This book presents examples of and the latest simulation studies on artificial societies and populations, highlighting innovative implementations of various models of artificial societies and populations using a new, C++-related simulation tool. It demonstrates that the prey-predator models-including spatial distribution, moving patterns, limited renewable food, fear, gregarious (herd) instinct, clustering, epidemics, and competition-are more complex than other publications have suggested, and highlights the great discrepancy between agent-based and conventional continuous models. The book also discusses the modeling and simulation of self-organization and interactions between organizations, including terror organizations, offering fascinating insights into organizational dynamics.
The book provides a broad range of examples and comparisons with the classical dynamics approach, showing readers how to construct models of complex systems. It starts with descriptions of the behavior of interacting individuals and also includes important information on the macro-behavior of the whole system.
Stanislaw Raczynski received his master's degree (1964) from the Electrical Engineering Department of the Academy of Mining and Metallurgy (AGH) in Krakow Poland, his Ph.D. (1969) and his "habilitation" degree (1977) in the field of control theory and optimization methods from the same academy. In 1964 Dr.Raczynski joined the AGH's Institute for Automatics and Industrial Electronics, and from 1971 to 1972 he was head of the Computer Center at the AGH. Between 1973 and 1976 he worked as a researcher in the International Research Group in Moscow, USSR. In 1976 he became Head of the Systems Analysis Group at the AGH. From 1980 through 1983 he participated in the activities of the European Workshop on Industrial Computer Systems. Between 1983 and 1986 he was a Visiting Professor at the National University of Mexico, and in 1986 he joined the Panamericana University in Mexico City. From 1996 to 2000 and from 2002 to 2004 he was the International Director of The Society for Computer Simulation. He has written two books on computer simulation (Wiley, UK and LIMUSA, Mexico) and has published more than 80 articles and papers in professional journals and conference proceedings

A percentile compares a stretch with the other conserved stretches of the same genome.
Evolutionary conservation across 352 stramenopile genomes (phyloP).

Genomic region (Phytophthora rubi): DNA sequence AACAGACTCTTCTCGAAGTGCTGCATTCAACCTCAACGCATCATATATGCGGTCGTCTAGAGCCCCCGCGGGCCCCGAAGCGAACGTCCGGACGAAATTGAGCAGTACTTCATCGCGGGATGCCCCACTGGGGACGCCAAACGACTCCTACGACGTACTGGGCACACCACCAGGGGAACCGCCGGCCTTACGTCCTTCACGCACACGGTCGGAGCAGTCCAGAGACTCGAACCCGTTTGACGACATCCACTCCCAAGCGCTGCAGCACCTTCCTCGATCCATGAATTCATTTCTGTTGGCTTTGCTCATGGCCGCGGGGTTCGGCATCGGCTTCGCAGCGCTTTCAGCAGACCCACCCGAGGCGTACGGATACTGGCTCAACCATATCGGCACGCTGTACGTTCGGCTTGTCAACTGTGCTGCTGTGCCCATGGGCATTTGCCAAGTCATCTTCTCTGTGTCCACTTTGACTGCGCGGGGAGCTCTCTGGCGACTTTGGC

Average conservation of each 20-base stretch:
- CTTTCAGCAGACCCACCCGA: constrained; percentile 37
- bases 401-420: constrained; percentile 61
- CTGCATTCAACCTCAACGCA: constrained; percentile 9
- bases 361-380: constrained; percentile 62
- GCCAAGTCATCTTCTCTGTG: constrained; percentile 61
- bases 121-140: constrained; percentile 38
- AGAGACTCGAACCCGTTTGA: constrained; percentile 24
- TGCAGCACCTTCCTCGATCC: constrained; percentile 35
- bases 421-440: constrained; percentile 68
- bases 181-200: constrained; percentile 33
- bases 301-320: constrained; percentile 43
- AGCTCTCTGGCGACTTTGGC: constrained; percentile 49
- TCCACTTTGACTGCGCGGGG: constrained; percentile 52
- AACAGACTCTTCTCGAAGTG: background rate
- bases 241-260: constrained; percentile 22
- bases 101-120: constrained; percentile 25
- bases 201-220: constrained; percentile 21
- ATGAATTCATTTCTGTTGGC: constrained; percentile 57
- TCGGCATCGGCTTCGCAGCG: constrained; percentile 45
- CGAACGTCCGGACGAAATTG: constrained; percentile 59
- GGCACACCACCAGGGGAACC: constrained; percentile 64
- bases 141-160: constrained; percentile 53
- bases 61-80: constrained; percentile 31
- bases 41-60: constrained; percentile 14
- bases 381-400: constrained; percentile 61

Chapter 1. Agent based models, tools.- Chapter 2. Simulating self-organization and interference between certain hierarchical structures.- Chapter 3. Interactions between terror and anti-terror organizations.- Chapter 4. Organization growth and decay: simulating interactions of hierarchical structures, corruption and gregarious effect.- Chapter 5. The spontaneous rise of the herd instinct: agent based simulation.- Chapter 6. Influence of the gregarious instinct and individuals' behavior patterns on macro migrations: Simulation experiments.- Chapter 7. Simulating our self-destruction.- Chapter 8. Prey-predator models revisited: uncertainty, herd instinct, fear, limited food, epidemics, evolution and competition.- Chapter 9. Discret event simulation vs continuous system dynamics.